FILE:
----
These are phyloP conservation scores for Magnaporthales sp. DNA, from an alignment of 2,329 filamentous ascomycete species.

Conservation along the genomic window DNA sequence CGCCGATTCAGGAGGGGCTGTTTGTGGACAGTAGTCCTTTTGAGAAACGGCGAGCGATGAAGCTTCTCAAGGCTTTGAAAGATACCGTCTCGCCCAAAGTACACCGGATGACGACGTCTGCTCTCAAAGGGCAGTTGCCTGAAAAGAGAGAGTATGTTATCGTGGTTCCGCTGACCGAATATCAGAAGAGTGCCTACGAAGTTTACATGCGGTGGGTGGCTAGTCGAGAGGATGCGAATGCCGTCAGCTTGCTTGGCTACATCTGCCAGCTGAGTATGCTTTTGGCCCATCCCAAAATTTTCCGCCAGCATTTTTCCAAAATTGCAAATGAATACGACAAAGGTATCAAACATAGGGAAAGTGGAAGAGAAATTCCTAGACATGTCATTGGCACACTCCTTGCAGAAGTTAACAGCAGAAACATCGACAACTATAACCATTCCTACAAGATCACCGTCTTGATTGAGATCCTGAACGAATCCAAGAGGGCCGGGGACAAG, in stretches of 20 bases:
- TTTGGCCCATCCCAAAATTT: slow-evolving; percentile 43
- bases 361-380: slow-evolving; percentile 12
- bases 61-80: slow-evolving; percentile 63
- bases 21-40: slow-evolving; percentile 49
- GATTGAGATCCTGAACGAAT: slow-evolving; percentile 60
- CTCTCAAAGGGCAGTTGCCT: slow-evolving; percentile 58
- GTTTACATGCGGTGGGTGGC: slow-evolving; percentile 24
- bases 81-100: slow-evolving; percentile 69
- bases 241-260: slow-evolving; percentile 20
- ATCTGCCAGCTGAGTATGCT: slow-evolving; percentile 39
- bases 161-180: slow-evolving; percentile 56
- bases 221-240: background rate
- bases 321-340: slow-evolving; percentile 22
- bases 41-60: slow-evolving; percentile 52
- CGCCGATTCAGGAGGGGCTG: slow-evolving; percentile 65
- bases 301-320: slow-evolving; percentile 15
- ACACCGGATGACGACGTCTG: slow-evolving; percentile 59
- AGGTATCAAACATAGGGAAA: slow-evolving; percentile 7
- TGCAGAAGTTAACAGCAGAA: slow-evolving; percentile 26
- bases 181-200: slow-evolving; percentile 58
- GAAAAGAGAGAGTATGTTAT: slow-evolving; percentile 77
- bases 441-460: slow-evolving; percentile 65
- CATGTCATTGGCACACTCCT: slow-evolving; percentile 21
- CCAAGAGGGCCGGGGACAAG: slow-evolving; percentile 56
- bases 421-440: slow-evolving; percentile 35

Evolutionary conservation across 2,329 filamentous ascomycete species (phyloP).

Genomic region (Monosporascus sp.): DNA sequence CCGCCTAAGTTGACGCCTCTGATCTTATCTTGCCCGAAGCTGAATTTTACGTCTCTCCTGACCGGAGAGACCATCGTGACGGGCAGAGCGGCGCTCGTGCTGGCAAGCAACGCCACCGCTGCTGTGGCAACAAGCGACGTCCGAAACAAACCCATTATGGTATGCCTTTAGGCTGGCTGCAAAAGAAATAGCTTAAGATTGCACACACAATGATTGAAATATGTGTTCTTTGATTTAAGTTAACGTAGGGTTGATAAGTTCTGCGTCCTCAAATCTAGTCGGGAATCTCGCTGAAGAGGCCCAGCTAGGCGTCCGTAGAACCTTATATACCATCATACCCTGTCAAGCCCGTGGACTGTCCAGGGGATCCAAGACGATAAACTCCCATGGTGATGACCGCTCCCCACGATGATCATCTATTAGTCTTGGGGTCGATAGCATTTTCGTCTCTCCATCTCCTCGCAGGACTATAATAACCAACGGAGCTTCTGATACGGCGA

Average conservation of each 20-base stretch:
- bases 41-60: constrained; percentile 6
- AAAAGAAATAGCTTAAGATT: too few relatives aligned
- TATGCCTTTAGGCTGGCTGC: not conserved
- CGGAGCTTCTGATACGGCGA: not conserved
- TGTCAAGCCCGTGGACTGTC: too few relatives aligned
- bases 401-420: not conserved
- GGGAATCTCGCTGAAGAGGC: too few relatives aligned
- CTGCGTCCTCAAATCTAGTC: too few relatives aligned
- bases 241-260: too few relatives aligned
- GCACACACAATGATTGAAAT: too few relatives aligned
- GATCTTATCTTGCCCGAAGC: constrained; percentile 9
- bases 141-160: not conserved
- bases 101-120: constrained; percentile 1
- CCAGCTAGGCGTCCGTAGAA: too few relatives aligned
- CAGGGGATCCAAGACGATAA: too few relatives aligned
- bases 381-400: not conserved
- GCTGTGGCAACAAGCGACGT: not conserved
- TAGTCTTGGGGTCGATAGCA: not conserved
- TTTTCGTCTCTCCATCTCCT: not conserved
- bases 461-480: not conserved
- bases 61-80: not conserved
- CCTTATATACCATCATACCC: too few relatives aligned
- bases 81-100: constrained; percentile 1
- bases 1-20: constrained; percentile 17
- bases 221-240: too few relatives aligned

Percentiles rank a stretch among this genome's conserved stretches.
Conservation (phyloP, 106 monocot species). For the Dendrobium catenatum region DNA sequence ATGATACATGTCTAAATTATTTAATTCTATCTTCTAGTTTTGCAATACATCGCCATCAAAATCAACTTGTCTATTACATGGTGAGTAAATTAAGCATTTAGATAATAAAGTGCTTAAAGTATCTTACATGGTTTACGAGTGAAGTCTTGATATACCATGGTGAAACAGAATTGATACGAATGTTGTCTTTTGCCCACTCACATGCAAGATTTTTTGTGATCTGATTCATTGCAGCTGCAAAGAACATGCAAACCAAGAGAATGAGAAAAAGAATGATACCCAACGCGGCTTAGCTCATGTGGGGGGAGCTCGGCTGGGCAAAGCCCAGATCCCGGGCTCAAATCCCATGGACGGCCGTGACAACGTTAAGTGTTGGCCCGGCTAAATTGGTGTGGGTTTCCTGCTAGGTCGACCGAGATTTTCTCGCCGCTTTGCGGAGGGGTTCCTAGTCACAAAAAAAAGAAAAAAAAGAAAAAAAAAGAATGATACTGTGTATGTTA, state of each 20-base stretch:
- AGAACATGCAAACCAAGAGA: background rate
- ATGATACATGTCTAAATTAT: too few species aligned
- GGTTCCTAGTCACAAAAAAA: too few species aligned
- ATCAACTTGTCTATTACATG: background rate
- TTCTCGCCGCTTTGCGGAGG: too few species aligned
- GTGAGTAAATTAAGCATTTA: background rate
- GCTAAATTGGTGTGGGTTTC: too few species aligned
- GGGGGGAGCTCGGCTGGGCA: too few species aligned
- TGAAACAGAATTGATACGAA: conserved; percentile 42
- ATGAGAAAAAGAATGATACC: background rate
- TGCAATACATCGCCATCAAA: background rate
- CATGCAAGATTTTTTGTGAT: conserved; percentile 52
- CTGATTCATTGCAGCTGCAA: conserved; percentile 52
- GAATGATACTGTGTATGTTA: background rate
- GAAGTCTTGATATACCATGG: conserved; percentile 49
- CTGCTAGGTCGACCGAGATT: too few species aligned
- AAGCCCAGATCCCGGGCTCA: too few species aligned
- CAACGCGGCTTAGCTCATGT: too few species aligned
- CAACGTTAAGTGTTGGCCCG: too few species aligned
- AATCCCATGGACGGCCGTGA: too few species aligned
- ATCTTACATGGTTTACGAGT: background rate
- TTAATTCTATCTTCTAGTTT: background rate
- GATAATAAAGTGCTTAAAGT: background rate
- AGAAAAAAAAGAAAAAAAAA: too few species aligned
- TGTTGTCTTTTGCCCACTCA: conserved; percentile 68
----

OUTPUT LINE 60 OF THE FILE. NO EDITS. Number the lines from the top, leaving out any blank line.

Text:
- GGTTCCTAGTCACAAAAAAA: too few species aligned